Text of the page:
The purpose of this study was to determine the effect of physical and virtual field trips on students' achievement in estuarine ecology and their attitudes toward science. The study also assessed the effect of students' learning styles, the interaction between group membership and learning styles, and the effect of group membership on students' ability to answer questions at different levels of Bloom's (1956) taxonomy. Working with a convenient sample of 67 freshmen and sophomore non-science majors, students were randomly assigned to one of two treatment groups (physical, n = 32 and virtual, n = 35). Prior to treatment, students' learning styles were determined, students were pre-assessed on the two targeted measures, and all students attended four consecutive, in-class, 75-minute lectures on estuarine ecology and the Indian River Lagoon (IRL). Pre-assessed data indicated no significant differences between the groups on the two dependent measures. On the weekend following the lecture series, the physical field trip group engaged in a set of predetermined activities at the IRL for 2 hours in the morning. Later that afternoon, the virtual field trip group participated in a 2-hour virtual trip to the IRL that exactly matched the physical field trip activities. This virtual trip incorporated the CD-ROM The Living Lagoon: An Electronic Field Trip. Following each trip, students were post-assessed using the same pre-assessment instruments. MANCOVA results indicated no significant differences on all research factors (i.e., group membership, learning style, and group-learning style interaction). Data analysis also revealed that there was no significant effect of group membership on students' ability to answer questions at different levels of Bloom's taxonomy. These findings imply that educators can integrate virtual field trips that are structured in the same manner as their corresponding physical field trips without significantly impacting student achievement or attitudes.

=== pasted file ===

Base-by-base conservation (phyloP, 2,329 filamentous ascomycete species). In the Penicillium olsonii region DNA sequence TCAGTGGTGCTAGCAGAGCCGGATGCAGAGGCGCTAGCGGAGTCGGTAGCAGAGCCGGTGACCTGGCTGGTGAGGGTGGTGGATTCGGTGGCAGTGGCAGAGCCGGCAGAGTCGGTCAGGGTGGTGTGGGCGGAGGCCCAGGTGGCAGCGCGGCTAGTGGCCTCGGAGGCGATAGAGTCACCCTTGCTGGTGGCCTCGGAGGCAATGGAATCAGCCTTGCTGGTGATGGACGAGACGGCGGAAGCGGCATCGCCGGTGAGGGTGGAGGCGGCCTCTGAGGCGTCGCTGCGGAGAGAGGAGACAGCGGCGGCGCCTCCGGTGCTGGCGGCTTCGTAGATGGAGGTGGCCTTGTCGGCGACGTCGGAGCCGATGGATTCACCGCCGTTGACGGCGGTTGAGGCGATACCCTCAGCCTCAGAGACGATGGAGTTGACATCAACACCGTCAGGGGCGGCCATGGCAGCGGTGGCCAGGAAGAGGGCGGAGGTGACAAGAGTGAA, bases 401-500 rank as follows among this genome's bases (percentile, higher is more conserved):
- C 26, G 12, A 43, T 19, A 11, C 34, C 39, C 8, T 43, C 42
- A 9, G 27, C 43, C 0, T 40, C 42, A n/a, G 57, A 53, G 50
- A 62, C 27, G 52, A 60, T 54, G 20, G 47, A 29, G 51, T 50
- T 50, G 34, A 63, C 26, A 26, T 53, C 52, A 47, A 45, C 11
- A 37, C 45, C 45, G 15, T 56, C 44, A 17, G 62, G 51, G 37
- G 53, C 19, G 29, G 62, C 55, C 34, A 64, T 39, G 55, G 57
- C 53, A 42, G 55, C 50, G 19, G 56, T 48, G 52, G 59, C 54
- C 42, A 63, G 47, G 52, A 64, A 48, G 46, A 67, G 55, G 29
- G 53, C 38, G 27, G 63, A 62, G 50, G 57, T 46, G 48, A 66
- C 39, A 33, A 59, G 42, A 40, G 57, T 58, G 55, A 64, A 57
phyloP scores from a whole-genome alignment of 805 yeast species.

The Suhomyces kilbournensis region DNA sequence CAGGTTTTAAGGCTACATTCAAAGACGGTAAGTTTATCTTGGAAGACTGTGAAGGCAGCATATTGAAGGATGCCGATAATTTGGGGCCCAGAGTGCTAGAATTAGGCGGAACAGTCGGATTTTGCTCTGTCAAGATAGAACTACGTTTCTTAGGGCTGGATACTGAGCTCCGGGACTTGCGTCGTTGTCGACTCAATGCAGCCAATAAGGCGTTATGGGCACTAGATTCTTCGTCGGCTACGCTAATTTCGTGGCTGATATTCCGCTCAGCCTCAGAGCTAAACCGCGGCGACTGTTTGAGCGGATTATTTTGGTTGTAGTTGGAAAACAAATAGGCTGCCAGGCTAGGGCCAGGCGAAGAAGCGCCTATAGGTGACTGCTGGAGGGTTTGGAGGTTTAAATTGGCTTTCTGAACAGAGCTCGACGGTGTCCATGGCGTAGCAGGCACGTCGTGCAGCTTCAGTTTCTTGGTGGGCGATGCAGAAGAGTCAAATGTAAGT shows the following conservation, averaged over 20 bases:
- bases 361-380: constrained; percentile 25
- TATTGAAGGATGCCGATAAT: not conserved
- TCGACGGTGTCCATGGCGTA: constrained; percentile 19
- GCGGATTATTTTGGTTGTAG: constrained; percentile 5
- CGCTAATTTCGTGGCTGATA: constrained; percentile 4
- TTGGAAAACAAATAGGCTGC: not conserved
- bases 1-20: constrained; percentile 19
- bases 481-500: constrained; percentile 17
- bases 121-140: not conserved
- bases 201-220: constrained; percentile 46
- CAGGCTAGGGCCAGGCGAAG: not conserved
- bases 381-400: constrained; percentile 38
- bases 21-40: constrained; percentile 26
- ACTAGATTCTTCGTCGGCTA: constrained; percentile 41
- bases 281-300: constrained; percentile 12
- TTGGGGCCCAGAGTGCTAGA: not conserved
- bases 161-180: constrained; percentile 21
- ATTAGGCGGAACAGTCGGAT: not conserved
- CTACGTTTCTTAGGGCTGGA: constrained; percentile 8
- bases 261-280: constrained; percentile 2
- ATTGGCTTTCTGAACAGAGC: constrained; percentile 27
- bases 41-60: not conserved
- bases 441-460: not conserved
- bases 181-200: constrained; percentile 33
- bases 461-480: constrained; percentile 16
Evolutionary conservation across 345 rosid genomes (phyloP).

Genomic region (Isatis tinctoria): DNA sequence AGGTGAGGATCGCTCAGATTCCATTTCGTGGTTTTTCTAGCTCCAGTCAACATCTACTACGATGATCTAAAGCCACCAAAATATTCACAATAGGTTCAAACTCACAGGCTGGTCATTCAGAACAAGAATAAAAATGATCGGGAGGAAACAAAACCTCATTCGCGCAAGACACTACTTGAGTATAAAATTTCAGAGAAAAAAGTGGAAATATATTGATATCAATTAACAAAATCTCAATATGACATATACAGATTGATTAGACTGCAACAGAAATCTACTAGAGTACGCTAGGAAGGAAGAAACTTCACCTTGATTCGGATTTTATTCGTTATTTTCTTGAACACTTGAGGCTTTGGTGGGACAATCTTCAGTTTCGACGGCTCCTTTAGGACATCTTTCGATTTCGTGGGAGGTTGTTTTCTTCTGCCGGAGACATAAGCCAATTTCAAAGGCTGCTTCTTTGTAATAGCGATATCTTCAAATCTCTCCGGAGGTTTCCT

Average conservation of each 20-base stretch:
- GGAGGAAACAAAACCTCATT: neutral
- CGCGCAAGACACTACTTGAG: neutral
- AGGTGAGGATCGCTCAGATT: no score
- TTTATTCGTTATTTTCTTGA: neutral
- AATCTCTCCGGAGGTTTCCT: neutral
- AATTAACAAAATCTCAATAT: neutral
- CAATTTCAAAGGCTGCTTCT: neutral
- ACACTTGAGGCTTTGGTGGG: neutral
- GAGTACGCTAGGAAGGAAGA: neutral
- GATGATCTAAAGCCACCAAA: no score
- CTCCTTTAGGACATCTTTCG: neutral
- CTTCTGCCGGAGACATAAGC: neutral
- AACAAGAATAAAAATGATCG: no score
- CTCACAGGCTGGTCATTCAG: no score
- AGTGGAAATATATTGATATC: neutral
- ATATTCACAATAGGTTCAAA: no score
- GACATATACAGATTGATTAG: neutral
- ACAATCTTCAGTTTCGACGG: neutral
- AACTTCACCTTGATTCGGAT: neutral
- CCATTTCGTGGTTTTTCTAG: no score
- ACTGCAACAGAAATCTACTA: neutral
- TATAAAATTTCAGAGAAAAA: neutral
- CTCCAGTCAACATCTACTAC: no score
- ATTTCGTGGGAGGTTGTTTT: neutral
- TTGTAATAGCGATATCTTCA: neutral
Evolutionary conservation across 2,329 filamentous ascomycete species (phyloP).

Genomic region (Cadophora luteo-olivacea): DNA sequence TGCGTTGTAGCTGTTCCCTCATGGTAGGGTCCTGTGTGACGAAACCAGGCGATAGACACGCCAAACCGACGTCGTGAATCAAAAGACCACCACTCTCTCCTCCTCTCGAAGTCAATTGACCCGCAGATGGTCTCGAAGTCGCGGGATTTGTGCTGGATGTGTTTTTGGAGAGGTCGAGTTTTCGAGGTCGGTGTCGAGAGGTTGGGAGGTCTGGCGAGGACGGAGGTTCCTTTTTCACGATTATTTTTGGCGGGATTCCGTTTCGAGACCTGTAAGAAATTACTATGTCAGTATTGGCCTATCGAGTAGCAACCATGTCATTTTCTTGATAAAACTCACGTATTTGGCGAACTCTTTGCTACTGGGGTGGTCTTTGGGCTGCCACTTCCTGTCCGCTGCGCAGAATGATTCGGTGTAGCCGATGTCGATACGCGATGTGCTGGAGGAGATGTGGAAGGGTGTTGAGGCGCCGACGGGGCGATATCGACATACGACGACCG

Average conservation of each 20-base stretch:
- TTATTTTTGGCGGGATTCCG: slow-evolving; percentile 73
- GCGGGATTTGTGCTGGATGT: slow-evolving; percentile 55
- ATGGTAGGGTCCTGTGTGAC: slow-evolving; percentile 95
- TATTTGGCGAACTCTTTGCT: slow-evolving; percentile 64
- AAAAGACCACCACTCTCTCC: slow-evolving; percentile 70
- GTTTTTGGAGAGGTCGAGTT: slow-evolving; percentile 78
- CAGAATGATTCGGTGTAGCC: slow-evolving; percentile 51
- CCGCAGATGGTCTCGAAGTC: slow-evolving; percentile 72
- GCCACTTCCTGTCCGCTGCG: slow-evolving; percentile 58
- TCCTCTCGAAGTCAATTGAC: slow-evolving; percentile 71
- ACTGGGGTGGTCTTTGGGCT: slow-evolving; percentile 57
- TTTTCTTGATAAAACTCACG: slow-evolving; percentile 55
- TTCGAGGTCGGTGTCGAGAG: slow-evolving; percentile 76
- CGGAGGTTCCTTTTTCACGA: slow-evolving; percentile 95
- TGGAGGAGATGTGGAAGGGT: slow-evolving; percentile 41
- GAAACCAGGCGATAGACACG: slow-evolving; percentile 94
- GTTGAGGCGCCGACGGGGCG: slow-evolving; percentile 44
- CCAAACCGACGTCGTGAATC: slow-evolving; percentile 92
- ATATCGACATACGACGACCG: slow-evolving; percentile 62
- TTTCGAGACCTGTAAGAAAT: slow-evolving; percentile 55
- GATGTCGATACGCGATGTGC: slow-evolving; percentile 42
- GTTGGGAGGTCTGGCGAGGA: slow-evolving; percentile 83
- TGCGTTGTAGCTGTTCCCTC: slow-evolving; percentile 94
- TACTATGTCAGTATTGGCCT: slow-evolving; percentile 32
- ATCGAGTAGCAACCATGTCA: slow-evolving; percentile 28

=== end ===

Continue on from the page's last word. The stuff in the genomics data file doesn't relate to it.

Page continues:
Garner, Lesley Cochran

23

THE NEOTROPICAL RIVER OTTER Lutra longicaudis IN IBERÁ LAGOON, ARGENTINA  

Microsoft Academic Search

The neotropical river otter has suffered intense hunting pressure in Argentina. Over the last two decades, hunting has decreased. A survey was carried out in an area where otters appear to be abundant, the Iberá Swamps and Lagoons Reserve, where the government has concentrated conservation efforts. A good population was found here and in several other lagoons in the reserve,

Anibal Parera

24

75 FR 53299 - Issuance of NPDES General Permits for Wastewater Lagoon Systems Located in Indian Country in...  

Federal Register 2010, 2011, 2012, 2013

...Issuance of NPDES General Permits for Wastewater Lagoon Systems Located in Indian Country...System (NPDES) general permits for wastewater lagoon systems that are located in Indian...issuance of the NPDES general permit for wastewater lagoon systems that are located in...

2010-08-31

25

Identification of pollution of Tapeng Lagoon from neighbouring rivers using multivariate statistical method  

Microsoft Academic Search

This work investigated water samples collected from Tapeng Lagoon and three neighbouring rivers (the Kaoping River, Tungkang River and Lingbeng River) in Taiwan, Republic of China. Canonical discriminant analysis was applied to identify the source of pollution in neighbouring rivers outside Tapeng Lagoon. The two constructed discriminant functions showed a marked contribution to all discriminant variables, and the total nitrogen,

Shao-Wei Liao; Hwa-Sheng Gau; Wen-Liang Lai; Jen-Jeng Chen; Chang-Gai Lee

2008-01-01

26

Identification of pollution of Tapeng Lagoon from neighbouring rivers using multivariate statistical method.  

PubMed